My friend Tista Das, is an Actor, an Animal, and Human Rights Activist, a vocal proponent of transsexual rights, and also happens to be the first Transsexual woman who got married through a social celebration, with another transman Dipan Chakraborty, in West Bengal ( India ), surrounded by friends and family. Her wedding celebrations were no different than the weddings of a heteronormative society that follows a gender binary. It was a wedding full of love, happiness, and hope for a beautiful new beginning. Apparently, what may seem like a simple story of a beautiful relation culminating into a marriage, the union wasn’t so simple after all.
Tista was born a man with the soul of a woman. She was denied admission to college. She was asked to leave home when her parents were made the victim of constant ridicule of society. Boys in the neighborhood would joke about and laugh at her and would try to pull at her clothes. Once when she needed to make an F.I.R against an attempted assault at her, the police would refuse to lodge the complaint. For a sizeable part of her early life, she had to shift from one hostel to another, yet had enough grit and courage to finish her education. Upon landing a job as a marketing executive of a reputed company, she was also harassed by her colleague, who asked her to collect dues from difficult clients, by exhibiting “eunuch-like qualities”, suggesting, it must come naturally to her(!)
The only thing she ever wanted to be the right to be herself, nor to be forced to deny or repress her feelings, to have the right to live her own life, to be responsible, to be at ease with herself. Nothing more.
From there, and after all these years of efforts and struggles to become herself, she has come a long way to being the first Transgender woman with a voter I.d card in Bengal. On her birthday, in 2004, she underwent sex-reassignment surgery. Eventually, it was her close kin, her father, mother, and a relative, who donated the 4 units of blood during the surgery. When transhumance undergoes bodily change, the whole family transitions with them and the real challenging battle takes place in their everyday life.
Through Tista, I met her love, Dipan, from Lumding, Assam, a year ago. Dipan was a work in progress. A Transmasculine in metamorphosis. Dipan loved the barest hint of stubble. His cheeks were scarred with acne. It’s the hormone pills, he said. He was scared of facing people. Of curious people posing indignifying queries, like, what do his sexual organs look like or if he still menstruates. He was misread, misrepresented, or forced.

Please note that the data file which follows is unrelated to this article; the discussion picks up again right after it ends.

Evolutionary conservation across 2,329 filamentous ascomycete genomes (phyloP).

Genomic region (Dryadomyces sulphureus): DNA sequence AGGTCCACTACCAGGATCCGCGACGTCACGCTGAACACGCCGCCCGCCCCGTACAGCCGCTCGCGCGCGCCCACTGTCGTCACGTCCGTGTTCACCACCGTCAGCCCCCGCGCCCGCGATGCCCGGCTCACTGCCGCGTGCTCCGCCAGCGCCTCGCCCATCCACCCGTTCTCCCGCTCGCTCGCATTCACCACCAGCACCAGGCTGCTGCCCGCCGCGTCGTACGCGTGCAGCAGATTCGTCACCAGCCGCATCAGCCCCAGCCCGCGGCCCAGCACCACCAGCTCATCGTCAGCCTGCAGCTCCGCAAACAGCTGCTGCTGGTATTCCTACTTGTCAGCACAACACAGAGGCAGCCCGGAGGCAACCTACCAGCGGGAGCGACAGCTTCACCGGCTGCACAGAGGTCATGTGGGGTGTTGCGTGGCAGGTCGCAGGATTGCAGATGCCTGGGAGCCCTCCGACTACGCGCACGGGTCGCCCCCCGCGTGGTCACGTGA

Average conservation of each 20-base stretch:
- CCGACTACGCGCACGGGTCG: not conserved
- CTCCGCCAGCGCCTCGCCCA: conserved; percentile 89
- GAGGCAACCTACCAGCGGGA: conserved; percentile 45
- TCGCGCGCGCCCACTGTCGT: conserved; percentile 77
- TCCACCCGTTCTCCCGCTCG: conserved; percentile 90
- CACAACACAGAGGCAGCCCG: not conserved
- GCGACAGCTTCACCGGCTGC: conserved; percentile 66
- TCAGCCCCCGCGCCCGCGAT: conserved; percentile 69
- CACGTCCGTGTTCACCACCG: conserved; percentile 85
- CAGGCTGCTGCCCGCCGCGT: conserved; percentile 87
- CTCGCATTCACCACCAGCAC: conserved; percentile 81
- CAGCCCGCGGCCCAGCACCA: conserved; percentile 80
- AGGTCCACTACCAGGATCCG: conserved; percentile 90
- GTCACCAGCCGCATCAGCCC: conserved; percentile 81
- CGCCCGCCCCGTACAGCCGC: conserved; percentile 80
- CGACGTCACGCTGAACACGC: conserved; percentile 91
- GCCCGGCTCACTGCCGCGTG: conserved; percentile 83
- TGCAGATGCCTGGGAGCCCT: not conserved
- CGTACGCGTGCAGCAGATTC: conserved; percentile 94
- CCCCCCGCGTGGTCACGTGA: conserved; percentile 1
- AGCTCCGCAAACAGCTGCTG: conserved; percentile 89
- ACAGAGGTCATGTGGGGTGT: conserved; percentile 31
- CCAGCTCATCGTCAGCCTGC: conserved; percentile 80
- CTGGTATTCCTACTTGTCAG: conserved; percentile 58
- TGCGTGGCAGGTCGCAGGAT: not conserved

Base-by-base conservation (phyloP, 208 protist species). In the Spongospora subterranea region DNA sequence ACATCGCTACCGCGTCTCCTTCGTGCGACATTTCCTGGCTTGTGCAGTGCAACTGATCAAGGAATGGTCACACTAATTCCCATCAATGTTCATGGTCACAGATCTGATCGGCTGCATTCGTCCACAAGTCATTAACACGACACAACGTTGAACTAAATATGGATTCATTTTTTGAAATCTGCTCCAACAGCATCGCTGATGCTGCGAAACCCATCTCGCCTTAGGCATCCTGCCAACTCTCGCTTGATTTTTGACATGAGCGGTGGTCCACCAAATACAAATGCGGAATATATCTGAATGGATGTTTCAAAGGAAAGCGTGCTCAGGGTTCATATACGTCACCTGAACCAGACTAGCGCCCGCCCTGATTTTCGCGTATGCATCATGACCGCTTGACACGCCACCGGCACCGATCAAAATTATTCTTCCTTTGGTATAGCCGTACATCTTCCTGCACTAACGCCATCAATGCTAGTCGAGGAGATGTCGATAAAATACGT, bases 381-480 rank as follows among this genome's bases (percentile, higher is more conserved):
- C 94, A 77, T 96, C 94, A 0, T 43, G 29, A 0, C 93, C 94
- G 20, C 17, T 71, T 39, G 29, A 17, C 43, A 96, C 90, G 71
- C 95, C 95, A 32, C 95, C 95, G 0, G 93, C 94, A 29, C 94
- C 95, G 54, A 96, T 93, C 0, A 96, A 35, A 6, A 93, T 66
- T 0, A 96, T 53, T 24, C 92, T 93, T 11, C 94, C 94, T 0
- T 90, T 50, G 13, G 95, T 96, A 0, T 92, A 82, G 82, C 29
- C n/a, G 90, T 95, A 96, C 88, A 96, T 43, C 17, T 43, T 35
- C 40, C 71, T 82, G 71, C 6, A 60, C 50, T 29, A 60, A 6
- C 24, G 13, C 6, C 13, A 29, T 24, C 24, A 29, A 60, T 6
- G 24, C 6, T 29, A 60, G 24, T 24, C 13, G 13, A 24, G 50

He lost his earlier job. Once he decided to undergo a sex reassignment procedure, there was tension in the household that resulted finally to non-acceptance, to him becoming estranged from his family. There was external social pressure coupled with an internal identity crisis. In his darkest hours he met Tista, he said, in the same clinic where he was to have his surgery. The nebulosity of transition was confusing for him .. the experience wrote on his body cannot even barely express what his mind went through. It is illegible, it is unexternalized. Post-surgery he would lie on his bed, and keep looking at Tista’s photographs several times a day. In his journey from a woman to being a man his interpersonal relationships, emotion, perception of love have also gone through a transformation. Transitioning surgeries doesn’t give a perfect body. Yet he loved who he is and his soul, and it felt more and more like his outside was meeting his inside.
Transgenders have been brutally treated by society and have lived in the fringes. They are constantly denied rights of existence. A good number of them attempt suicide. The stigma around them leads to the disenfranchised trans people being murdered or harassed, unable to find work, access to health care or even bathrooms. Mass media portrayals of trans people are all of the fetishized jokes, prostitutes, drug addicts. For a trans individual, it was then— and still is — about attaining the right to own one’s own life and identity.
At the end of the day, all of us are normal human beings wanting happiness and love. Irrespective of their race, body type, age, gender this is who we are. Tista knew, if she didn’t go public, she can’t expect society to understand this. If everyone is open about it..people will be more empathetic and less quick to pass judgment. Tista and Dipan’s wedding is not a trans narrative. It is a human narrative and being trans is not all of who they are, it’s a small yet significant part about them.
Much more than the celebration of their love, for Tista, her wedding day was a political and ideological stand for her, a remarkable achievement for a long-persecuted community. Feelings do not have genders. Tista and Dipan’s marriage is more than what their bodies tell.. theirs is a union of love and of liberty.
For social non-conformists like Tista and Dipan, marriage is something that they were against as it takes their identity away…however, it became instrumental in affirming their identity as a woman, and a man, as people and as social beings.
So I had a deep sense of responsibility in terms of telling their stories in a very authentic way because there has to be a deep-rooted reason why it became inevitable for them to undertake this journey. So wedding documentary photos needed to have far less focus on gender/transgender and more on the person’s identity. I wanted a shift in the conversation from, “what does your gender allow you to do?” To “What can you do as a human?”My friends Tista and Dipan are icons of the empowerment of free gender expression. They are the harbingers of a much-needed change in society. For me, they are the Trans-trenders.
Below are a few photographs that I was privileged to click on the happiest day of their life which everyone tagged “First Transgender wedding in Kolkata“.